By Lanre Amodu
Ralph sat before Mr. Thompson feeling upset. He was the new Director of Marketing at Linus Communications Company. Before his appointment, he felt his superior, Mr. Thompson, was a little too rusty for modern marketing. He had several “winning” ideas he wanted to pitch to the CEO. He was so convinced that Mr. Thompson’s ideas were too uninspiring that he didn’t even bother to read the handover report he was given when Thompson retired from the company.
Ralph also hated Thompson’s manner of interaction with junior staff of the organisation. He believed it was necessary to maintain the dignity of his office by keeping a sensible distance from them. “I don’t owe any subordinate cordiality” he thought. “If they do their job well, we’ll be just fine”. When he became the Director of Marketing, he made it clear to everyone he was in charge and did not appreciate any unsolicited information; after all, firmness and decisiveness were virtues of a good leader.
After about six months, however, he started to have serious trouble with the CEO. First, he was shocked to discover that most of his “winning” ideas were outrightly rejected and he was asked if he wanted to take the company back to the “dark ages”. How could his progressive and highly innovative ideas be compared to the “dark ages”? Then, he was reprimanded by the CEO for disagreeing with a client on a proposed communication project.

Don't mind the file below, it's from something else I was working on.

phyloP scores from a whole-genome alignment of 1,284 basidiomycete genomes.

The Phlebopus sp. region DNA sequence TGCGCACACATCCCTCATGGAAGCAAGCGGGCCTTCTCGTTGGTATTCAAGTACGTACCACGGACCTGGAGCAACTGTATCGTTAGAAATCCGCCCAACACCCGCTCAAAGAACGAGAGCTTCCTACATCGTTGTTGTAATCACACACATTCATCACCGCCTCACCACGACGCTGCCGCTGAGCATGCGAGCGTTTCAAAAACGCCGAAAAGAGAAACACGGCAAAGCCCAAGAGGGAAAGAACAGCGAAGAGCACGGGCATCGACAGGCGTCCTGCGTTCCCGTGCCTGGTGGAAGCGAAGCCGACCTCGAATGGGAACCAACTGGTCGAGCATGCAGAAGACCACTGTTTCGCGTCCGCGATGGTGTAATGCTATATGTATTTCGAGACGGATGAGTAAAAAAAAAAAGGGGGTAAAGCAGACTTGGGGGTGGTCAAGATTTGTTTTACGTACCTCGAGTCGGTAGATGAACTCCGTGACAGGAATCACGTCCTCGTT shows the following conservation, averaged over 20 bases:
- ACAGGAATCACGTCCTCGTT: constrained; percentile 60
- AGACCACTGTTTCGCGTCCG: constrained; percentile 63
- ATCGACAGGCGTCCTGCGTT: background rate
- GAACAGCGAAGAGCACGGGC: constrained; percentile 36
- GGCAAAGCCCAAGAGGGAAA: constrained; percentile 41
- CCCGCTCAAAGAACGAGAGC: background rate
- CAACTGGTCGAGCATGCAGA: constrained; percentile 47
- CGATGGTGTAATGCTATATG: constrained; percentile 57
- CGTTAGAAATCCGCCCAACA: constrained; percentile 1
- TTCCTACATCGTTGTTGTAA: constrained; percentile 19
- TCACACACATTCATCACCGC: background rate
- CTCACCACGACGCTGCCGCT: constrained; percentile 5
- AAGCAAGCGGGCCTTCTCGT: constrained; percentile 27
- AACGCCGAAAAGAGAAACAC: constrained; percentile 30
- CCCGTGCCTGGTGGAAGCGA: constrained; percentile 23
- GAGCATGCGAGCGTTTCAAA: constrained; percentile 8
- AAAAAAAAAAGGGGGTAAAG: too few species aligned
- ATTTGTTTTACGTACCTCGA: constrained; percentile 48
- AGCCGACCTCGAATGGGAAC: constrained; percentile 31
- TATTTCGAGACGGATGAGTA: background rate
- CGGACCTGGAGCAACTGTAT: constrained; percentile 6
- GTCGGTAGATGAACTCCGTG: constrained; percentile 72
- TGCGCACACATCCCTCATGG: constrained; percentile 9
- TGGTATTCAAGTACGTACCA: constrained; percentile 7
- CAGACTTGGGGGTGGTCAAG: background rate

There were several other problems too. For instance, why didn’t that silly PA to the CEO tell him that the CEO preferred prompt response to issues instead of formal and bureaucratic approach? How come the cleaner didn’t tell him that the boss didn’t like a disorganized desk and he had to find out the hard way? And that security man! It would have cost him nothing to mention that car park B7 was always reserved on Fridays for the company’s biggest client?
Mr. Thompson asked Ralph, “Did you read the handover report I left you?” Ralph’s facial expression was answer enough. Thompson continued, “If you did, you would have known that some of your ideas were tried out earlier and cost the company dearly because of the peculiarity of our business. You would also know the ethics of dealing with clients. As for the PA, cleaner and security man, they simply operated by your own principle of ‘Don’t ask, don’t tell’”. Thompson told him more, “Your experience notwithstanding, every single person within your work environment has information that can help you achieve your goals effectively. All you have to do is respect them enough to ask”.
Overconfidence is very dangerous. There is more hope for an ignorant person than there is for an overconfident person. While the ignorant may learn and improve, the overconfident “already knows” all things and can’t learn more. According to Charles Bukowski, “The problem with the world is that the intelligent people are full of doubts, while the stupid ones are full of confidence.”
Don Miguel Ruiz also offers very valuable counsel, “Don’t Make Assumptions. Find the courage to ask questions and to express what you really want. Communicate with others as clearly as you can to avoid misunderstandings, sadness and drama. With just this one agreement, you can completely transform your life.” Don’t put on yourself the unnecessary pressure of trying to be good all by yourself; everyone is a product of others’ valuable inputs.
About the author: Follow Lanre Amodu on Twitter @lanreamodu.